Carla Christopher, a student at United Lutheran Seminary and a former Poet Laureate of York, Pennsylvania, talks about how we can have difficult conversations around challenging topics by creating a safe space where people can engage with one another and feel safe to be human. Conversations about race, diversity, and a gender can be difficult, but there are resources available to help any group or organization, no matter how small, to begin to share their life experiences with one another.
You’ll see and think about landscapes differently after hearing about the work of Dawn Waters Baker. The Dallas, Texas-based painter brings her rich perspectives and large-scale attention to spaces on and above the battlefield as an Artist-in-Residence at the Gettysburg National Military Park. She has shown extensively and her paintings are in a number of collections. “Stunning, atmospheric and spiritual” are the impressions Katy Giebenhain came away with after her Seminary Explores conversation with the artist. The culmination of paintings Waters Baker is beginning here during her residency will be exhibited in the show “Civil: Works Inspired by the Civil War” at Mary Tomas Gallery, March 2019 (Reception TBA) in Dallas.
Thanks to our host site for this interview, Waldo’s and Co. on the square in Gettysburg
Gettysburg National Military Park artist-in-residence Rick Stark reflects on who we choose to memorialize, contemporary and Civil War poetry, moral injury, nature and what it is like to be a military veteran living on the Battlefield for four weeks which include the famous first week of July.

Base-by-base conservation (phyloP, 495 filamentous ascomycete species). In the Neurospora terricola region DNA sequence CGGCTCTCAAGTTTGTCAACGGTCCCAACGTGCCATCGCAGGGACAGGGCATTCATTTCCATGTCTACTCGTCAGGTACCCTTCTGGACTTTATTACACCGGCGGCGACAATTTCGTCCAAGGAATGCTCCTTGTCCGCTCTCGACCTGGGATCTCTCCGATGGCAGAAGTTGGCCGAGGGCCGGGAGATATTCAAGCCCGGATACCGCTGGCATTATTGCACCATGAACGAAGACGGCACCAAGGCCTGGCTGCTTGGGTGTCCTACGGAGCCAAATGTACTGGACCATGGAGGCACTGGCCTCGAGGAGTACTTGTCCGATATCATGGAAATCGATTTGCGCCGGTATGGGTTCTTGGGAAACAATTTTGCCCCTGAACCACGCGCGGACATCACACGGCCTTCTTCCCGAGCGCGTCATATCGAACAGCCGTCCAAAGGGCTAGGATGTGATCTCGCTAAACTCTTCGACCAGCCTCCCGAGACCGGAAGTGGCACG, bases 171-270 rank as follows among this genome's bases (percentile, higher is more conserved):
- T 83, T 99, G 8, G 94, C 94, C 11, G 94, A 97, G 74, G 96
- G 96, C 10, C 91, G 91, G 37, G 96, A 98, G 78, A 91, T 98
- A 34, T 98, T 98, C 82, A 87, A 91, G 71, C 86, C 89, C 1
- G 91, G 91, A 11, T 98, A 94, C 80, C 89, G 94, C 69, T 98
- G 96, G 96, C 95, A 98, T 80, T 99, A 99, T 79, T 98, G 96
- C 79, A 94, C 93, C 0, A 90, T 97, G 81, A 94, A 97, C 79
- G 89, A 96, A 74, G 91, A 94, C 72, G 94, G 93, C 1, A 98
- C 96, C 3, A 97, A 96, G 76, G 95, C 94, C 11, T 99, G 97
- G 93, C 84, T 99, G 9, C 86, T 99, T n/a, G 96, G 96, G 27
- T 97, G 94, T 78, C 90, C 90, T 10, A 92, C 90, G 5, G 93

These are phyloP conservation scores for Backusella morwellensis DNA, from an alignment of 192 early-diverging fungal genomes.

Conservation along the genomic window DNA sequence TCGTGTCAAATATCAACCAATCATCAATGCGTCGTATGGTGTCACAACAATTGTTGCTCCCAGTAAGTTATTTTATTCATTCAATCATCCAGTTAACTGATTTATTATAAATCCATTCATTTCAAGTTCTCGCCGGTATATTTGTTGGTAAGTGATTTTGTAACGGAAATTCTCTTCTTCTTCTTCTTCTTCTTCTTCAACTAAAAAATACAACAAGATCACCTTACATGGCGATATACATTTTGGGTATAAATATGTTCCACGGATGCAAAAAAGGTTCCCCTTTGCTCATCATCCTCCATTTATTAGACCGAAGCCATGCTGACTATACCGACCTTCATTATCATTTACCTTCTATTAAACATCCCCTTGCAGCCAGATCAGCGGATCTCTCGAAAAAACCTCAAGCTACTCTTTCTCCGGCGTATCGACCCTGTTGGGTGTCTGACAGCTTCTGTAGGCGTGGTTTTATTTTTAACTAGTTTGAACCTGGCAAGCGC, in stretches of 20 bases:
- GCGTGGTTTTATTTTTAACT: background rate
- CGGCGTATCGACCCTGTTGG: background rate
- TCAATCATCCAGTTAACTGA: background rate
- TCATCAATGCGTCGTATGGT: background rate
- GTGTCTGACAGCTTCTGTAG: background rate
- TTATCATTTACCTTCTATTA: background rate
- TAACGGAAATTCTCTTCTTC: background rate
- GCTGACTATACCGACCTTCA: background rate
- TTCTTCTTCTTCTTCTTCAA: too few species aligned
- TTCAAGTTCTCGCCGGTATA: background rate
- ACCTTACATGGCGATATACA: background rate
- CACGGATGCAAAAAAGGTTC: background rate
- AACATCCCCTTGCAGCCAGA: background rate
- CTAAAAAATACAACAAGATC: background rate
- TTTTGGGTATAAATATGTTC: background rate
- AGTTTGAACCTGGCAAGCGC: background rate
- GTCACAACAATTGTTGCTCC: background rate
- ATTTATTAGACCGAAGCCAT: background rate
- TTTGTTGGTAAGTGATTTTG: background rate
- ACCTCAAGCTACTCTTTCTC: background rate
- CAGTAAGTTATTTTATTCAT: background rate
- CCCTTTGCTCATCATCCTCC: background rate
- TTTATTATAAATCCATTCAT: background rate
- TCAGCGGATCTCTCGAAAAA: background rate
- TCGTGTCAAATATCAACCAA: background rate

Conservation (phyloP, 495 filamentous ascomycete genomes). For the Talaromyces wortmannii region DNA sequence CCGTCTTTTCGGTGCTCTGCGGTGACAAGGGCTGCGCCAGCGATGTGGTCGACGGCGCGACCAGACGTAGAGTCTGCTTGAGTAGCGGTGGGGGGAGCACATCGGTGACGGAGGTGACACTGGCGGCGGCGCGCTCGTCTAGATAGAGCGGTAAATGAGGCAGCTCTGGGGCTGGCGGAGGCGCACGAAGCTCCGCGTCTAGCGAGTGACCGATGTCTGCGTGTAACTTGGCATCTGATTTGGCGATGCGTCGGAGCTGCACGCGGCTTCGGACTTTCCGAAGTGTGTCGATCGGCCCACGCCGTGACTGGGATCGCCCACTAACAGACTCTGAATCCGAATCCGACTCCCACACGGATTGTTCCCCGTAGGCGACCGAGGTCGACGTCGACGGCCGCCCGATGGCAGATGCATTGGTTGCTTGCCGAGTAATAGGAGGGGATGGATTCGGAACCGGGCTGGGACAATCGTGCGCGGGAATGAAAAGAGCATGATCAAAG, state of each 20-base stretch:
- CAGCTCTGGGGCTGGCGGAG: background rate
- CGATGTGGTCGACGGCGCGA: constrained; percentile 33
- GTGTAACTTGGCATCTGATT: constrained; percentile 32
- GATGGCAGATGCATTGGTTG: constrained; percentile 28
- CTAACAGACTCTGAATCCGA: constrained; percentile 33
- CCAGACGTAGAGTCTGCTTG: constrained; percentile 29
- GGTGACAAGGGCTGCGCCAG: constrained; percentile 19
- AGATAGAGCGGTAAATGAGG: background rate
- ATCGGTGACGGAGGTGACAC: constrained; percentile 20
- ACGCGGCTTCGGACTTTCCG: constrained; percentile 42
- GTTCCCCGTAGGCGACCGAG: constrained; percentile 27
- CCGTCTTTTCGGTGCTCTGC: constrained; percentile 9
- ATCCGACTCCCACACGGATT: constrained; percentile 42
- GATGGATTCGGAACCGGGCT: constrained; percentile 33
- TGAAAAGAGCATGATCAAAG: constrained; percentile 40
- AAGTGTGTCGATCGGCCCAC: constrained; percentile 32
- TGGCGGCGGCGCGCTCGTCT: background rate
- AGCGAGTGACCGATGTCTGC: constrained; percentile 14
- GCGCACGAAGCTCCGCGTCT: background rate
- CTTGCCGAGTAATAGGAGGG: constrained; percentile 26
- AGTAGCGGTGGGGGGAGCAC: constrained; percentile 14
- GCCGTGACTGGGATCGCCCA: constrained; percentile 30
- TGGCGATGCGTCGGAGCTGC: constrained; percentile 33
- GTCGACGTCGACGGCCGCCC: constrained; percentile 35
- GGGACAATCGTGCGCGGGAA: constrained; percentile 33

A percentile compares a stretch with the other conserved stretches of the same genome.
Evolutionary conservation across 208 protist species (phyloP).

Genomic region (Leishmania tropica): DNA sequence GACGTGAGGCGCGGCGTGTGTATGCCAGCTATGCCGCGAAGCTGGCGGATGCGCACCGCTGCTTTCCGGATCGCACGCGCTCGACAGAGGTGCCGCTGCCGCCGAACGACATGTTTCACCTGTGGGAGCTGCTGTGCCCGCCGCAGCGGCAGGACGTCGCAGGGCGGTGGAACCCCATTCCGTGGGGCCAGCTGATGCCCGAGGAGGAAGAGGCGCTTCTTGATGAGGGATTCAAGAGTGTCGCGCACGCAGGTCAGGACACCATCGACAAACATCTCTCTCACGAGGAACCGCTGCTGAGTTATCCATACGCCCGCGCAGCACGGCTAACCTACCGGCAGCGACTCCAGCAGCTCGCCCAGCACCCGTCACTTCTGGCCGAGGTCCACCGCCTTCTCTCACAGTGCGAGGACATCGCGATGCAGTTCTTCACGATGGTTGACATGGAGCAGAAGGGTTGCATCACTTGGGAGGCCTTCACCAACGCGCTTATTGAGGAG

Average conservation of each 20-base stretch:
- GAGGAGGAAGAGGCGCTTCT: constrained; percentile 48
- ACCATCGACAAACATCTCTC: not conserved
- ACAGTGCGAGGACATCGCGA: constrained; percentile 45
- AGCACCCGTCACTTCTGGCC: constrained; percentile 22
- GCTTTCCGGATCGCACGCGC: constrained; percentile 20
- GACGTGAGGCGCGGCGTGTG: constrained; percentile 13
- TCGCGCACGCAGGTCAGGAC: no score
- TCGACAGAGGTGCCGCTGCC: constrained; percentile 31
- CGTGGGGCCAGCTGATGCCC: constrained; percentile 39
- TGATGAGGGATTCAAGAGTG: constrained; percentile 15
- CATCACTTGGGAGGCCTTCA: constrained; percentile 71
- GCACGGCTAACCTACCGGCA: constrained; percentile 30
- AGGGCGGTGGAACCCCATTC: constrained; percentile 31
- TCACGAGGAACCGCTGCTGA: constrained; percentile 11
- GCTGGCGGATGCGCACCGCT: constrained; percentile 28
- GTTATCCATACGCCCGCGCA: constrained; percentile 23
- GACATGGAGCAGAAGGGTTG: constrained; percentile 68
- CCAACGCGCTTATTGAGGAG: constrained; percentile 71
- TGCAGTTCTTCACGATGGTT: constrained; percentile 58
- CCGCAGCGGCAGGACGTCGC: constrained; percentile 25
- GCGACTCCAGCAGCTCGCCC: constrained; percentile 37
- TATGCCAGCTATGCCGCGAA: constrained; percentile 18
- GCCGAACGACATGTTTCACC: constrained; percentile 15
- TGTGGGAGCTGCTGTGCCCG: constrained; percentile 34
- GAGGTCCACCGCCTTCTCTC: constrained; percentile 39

Rick Stark and Chris Lauer examine hand made paper for Rick's poetry.
Pope Frances has called a special meeting in Rome for February 2019 to address the scandal in the Roman Catholic Church concerning the abuse of boys by priests, but will it be enough?
Dr. Christopher Bellitto, Professor of History , Kean University, and author of “Renewing Christianity.”, explores the history and future of this ongoing crisis. How it has been handled and ignored in the past and what is being done about it now. He believes that–despite the bishops’ historic reservations toward “secular” interference—the first call when abuse is suspected must be to the police.
On the 50th anniversary of the Tet Offensive, Lt. Col. (ret.) Thomas Dombrowsky a Vietnam War combat veteran and Adjunct Professor, Gettysburg College, asks what we have learned: the trauma of veterans was not so much outright hostility as disinterest or silence; we should not blame the soldiers for bad policy; and, above all, we need to think beyond the end of hostilities so that winning the peace becomes as important as winning the war. On the positive side, he notes that two American presidents, Obama and Trump, have visited Viet Nam.